Jacob Rees-Mogg handed £35,000 promotion by Boris Johnson in Cabinet reshuffle

Jacob Rees-Mogg (PA)
Jacob Rees-Mogg (PA)

Jacob Rees-Mogg has been appointed as the Minister for Brexit Opportunities and Government Efficiency as part of Boris Johnson's mini Cabinet reshuffle in the wake of the Partygate scandal.

The position means the former Leader of the House of Commons will be a member of the prime minister's Cabinet and receive a 35,000 pay rise.

Following a release of a limited version of the Sue Gray report, Johnson promised to make changes to the way Downing Street was run after it found there were "failures of leadership and judgement".

The shake-up of the ministerial team follows the appointment of Stephen Barclay as the Prime Minister’s chief of staff and comes as Mr Johnson seeks to relaunch his administration following the partygate row.

Rees-Mogg has been one of Johnson's most ardent supporters over Partygate, and was criticised last month for claiming a general election must take place if Boris Johnson was forced from office.

Rees-Mogg told BBC's Newsnight any new leader would “be very well advised to seek a fresh mandate” by going to the country.

Watch: Jacob Rees-Mogg defends Boris Johnson

The Conservatives' poll rating has suffered in 2022. (PA)
The Conservatives' poll rating has suffered in 2022. (PA)

But one Tory MP said that in a parliamentary democracy, the Commons leader’s remarks were a “constitutional and legal nonsense”.

Labour's deputy leader Angela Rayner criticised Rees-Mogg's appointment, tweeting: "Whopping more than £35k pay rise for Jacob Rees-Mogg who was up to his neck in the Owen Patterson scandal.

"Similar rise for Michael Ellis who is clearly being rewarded for answering tricky questions on behalf of others.

"Who said dull men don't fail upwards? #heshuffle"

It comes after the PM faced a number of resignations in his top team over the debacle.

Amid the reshuffle, Chief Whip Mark Spencer has now been given Rees-Mogg's former role as Leader of the House of Commons.

But alarm bells are reportedly being sounded in Parliament over the appointment, as Spencer is currently under investigation over claims from a Tory MP was sacked as a minister because of her Muslim faith.

Nusrat Ghani claimed that her "Muslimness was raised as an issue" at a meeting with a Whip in Downing Street in 2020.

Spencer later identified himself as the Whip in question but denied the claims.

Chief Whip Mark Spencer arrives in Downing Street, London, for the government's weekly Cabinet meeting. Picture date: Tuesday February 8, 2022.
Amid the reshuffle, Chief Whip Mark Spencer has now been given Rees-Mogg's former role as Leader of the House of Commons (PA)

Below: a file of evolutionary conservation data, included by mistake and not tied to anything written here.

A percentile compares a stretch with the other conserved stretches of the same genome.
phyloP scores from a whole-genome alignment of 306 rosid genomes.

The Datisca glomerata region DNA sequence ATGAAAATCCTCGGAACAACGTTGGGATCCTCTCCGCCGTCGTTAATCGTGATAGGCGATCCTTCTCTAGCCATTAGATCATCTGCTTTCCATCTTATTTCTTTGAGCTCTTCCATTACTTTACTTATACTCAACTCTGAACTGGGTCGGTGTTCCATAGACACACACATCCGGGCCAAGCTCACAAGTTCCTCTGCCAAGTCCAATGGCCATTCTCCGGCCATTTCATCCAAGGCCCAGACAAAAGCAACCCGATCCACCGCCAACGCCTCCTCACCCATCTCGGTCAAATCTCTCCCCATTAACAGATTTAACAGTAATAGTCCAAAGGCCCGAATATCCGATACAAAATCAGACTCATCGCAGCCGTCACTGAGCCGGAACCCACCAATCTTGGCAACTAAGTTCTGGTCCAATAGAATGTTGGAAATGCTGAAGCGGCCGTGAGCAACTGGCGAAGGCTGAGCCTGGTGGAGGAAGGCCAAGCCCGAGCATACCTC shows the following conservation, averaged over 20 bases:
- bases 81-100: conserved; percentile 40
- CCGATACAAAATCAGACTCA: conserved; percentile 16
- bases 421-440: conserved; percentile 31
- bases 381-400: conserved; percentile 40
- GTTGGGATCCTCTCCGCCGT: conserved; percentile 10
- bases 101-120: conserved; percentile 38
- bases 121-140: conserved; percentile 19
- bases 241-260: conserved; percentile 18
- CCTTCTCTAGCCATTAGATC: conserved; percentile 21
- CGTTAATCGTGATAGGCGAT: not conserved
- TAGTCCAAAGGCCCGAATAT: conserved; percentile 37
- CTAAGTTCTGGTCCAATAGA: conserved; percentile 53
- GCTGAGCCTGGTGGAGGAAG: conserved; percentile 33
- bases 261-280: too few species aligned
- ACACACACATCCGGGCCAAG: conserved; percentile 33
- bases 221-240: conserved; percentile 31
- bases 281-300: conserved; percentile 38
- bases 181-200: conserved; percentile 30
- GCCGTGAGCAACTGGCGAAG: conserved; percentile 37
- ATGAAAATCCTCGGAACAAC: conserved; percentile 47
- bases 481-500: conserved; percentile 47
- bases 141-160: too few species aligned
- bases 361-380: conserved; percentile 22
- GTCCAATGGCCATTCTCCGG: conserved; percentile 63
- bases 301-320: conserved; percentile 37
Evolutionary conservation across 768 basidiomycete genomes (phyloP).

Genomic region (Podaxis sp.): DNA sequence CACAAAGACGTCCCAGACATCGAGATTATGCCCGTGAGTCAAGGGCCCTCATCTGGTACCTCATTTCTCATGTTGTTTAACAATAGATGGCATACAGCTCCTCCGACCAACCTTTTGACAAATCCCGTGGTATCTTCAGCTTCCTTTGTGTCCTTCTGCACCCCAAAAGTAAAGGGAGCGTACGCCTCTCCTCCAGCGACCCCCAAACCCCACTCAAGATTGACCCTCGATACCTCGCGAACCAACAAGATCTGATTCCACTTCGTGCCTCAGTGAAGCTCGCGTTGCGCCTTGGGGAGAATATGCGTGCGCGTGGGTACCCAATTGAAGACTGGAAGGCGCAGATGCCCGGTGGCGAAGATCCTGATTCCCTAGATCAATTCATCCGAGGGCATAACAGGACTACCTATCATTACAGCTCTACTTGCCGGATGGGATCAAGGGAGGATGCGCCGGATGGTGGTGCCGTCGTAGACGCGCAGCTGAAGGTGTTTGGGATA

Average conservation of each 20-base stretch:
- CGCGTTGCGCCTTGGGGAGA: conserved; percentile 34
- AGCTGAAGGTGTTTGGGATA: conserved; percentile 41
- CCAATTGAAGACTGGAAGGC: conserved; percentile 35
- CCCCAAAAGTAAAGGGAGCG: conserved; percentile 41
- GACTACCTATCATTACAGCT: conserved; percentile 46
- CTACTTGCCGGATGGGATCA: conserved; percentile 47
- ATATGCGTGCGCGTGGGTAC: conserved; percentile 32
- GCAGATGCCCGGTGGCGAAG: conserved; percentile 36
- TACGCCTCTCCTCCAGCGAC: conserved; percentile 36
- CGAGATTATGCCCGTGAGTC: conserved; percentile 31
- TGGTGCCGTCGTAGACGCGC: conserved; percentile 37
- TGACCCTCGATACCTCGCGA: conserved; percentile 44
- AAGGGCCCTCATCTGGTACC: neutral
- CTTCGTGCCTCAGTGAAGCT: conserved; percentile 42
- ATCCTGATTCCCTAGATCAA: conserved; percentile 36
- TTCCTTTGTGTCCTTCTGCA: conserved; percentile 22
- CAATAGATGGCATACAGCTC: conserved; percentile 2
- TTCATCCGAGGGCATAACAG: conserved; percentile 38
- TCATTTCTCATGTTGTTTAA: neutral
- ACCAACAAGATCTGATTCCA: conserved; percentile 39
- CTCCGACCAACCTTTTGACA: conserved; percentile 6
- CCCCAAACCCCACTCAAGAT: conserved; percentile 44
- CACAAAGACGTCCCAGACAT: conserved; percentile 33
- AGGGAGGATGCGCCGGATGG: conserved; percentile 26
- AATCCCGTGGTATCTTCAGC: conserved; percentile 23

Deputy chief whip Stuart Andrew has also been removed from his position and appointed Minister for Housing in the Department for Levelling Up, Housing and Communities.

Chris Heaton-Harris has been appointed as the new Chief Whip, Downing Street said.

Michael Ellis will also attend Cabinet after having the role of Minister for the Cabinet Office added to his existing post as Paymaster General.

Heather Wheeler MP was appointed parliamentary secretary in the Cabinet Office as part of Boris Johnson’s mini-reshuffle, No 10 has confirmed.

The position will be in addition to her current role as an assistant government whip.

Johnson has been keen to move past the Partygate saga, which has dominated the political agenda for over a month since he admitted attending a party in the gardens of Downing Street during lockdown in May 2020.

Watch: Sir Keir Starmer's comments after being cleared over allegations he was partying in a constituency office

The Gray report was only partially released after the Metropolitan Police announced they had launched a criminal investigation into 12 of the events.

The ongoing situation has threatened to bring Johnson's premiership to its knees, although the PM is clinging to power amid rumours Tory MPs are preparing to launch a vote of no confidence against their leader.

Johnson is also under further pressure to apologise for comments he made regarding Jimmy Savile and Sir Keir Starmer.

Stamer was mobbed by a group of protesters on Monday evening, a week after the prime minister falsely accused the Labour leader of failing to prosecute Savile when he was director of public prosecutions.

The group were heard shouting "Jimmy Savile", "paedophile protector", "traitor" and "disgrace" as police whisked him to safety.

Commons speaker Sir Lindsay Hoyle said on Tuesday that Johnson's words were "inappropriate".

He told MPs: “I know it has been reported that some abuse was directed at the leader of the Opposition yesterday related to claims made by the prime minister in this chamber.

“But regardless of yesterday’s incident, I made it clear last week that while the prime minister’s words were not disorderly they were inappropriate.

“As I said then, these sorts of comments only inflame opinions and generate disregard for the House and it is not acceptable.

“Our words have consequences and we should always be mindful of the fact.”